Seeing Differently: Case Studies of Radical Research
Do all inventors work the same way? How do breakthrough ideas arise? What does an Aha Feel like? How do repeat inventors foster the conditions under which ideas arise? What organization practices or cultures are conducive to invention and innovation?
Ed H. Chi is a research scientist at Palo Alto Research Center's User Interface Research Group. Dr. Chi completed his three degrees (B.S., M.S., and Ph.D.) in 6.5 years from University of Minnesota, and has been doing research on user interface software systems since 1993. He has been featured and quoted in the press, such as the Economist, Time Magazine, LA Times, and the Associated Press. His current project is the study of Information Scent – understanding how users navigate and understand information environments such as the Web. He has also worked on computational molecular biology and recommendation systems. He has won awards for both teaching and research. In his spare time, Ed is an avid TaeKwonDo martial artist, snowboarder, photographer, and motorcyclist.
David Fork is a Principal Scientist at the Palo Alto Research Center (PARC). He graduated Summa Cum Laude from the University of Rochester in 1987 with degrees in Physics and Electrical Engineering. He completed his Ph.D. from Stanford University in Applied Physics in 1991. He has studied and worked primarily on thin film electronic materials and devices. His research activities include complex oxide epitaxial thin films, laser crystallized display materials, organic electroluminescent devices, semiconductor LEDs and lasers, electronic imaging systems, and micro-electromechanical systems. Dr. Fork holds 47 issued US patents and has authored over 100 publications. His honors include the Warren Prize for Science 1983, the Bausch & Lomb Medal for Science 1983, the Bausch & Lomb Scholarship 1983, the John R. Flagg Award 1987, and a Certificate of Congressional Recognition for Community Service, 1997.
Ron Kaplan is a research fellow at PARC, where he manages the Natural Language Theory and Technology area. He is also a consulting professor in the Linguistics department at Stanford. Kaplan received his doctorate in Social Psychology from Harvard University in 1975. He is well known for his contributions to computational linguistics including the formal theory of Lexical-Functional Grammar (with Joan Bresnan) and the mathematical, linguistic, and computational concepts underlying the use of finite-state morphologies (with Martin Kay). He is past President of the Association for Computational Linguistics and a Fellow of the ACM.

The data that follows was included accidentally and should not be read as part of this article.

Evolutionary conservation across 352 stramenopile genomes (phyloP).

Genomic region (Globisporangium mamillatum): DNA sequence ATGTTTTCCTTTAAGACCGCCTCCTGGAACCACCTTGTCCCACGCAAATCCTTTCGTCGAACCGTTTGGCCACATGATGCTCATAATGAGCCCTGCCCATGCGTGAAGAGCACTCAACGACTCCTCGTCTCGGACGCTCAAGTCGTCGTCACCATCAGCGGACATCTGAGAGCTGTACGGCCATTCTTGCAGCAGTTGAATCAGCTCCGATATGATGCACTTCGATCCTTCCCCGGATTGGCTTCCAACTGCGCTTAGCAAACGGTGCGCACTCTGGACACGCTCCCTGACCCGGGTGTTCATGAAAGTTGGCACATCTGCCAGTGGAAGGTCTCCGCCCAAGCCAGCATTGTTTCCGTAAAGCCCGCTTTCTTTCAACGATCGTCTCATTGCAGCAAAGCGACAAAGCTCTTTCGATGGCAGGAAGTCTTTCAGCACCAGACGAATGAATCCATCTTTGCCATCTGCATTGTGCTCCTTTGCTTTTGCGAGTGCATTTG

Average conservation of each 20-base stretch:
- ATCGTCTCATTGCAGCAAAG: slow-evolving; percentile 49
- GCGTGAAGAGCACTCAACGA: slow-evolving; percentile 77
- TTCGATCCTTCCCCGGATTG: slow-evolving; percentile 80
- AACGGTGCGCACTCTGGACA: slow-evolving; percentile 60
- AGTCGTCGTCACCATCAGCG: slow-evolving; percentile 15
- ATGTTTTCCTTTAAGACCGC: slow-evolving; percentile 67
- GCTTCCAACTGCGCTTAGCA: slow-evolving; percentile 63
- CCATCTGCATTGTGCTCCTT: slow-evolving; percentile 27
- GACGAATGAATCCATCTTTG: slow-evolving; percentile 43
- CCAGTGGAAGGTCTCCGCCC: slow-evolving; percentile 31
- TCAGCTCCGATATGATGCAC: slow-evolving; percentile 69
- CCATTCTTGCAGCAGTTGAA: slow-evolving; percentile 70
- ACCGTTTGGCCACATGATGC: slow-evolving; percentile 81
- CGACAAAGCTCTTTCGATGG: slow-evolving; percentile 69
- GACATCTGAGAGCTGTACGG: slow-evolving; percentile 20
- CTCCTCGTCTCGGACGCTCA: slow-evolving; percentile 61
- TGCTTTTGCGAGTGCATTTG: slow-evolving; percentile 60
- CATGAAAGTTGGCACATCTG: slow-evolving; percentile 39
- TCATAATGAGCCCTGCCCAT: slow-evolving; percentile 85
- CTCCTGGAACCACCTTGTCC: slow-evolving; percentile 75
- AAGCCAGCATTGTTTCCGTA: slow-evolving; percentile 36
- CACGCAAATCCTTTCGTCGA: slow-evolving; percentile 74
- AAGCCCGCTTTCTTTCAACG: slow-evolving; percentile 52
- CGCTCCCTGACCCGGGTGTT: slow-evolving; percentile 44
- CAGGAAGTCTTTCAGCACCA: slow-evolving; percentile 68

Diana Smetters specializes in applied cryptography and cryptographic engineering. She is known for her work on wireless and device security, usability of security, cryptographic tokens and smart cards, practical applications of novel cryptographic protocols, and construction of computer systems using such protocols. Dr. Smetters is a senior member of PARC's research staff. She did her undergraduate work in cognitive science at (The) Ohio State University, and received her PhD from MIT in 1995 in computational and experimental neuroscience.
For each of the speakers, there will be a short video about an invention followed by an interview probing the experience of inventing. The inventors will be interviewed by Mark Stefik and Barbara Stefik. Mark Stefik is a research fellow at PARC, where he directs the Information Sciences and Technologies Laboratory. Barbara Stefik has a doctorate in transpersonal psychology. She is in private practice and helps people to overcome creative blocks. The Stefiks have just published a book with MIT Press on invention and innovation titled "Breakthrough: Stories and Strategies of Radical Innovation."
ABOUT THE SERIES ON INVENTION AND INNOVATION: This is the third in an 11-forum series of talks all about invention and innovation -- hosted by Mark Stefik. The forums will focus on different parts of the "innovation ecology" -- from inventors to VC's, from university settings to corporate research settings, from the here-and-now to big perspectives.
Our work is centered around a series of Focus Areas that we believe are the future of science and technology.
We’re continually developing new technologies, many of which are available for Commercialization.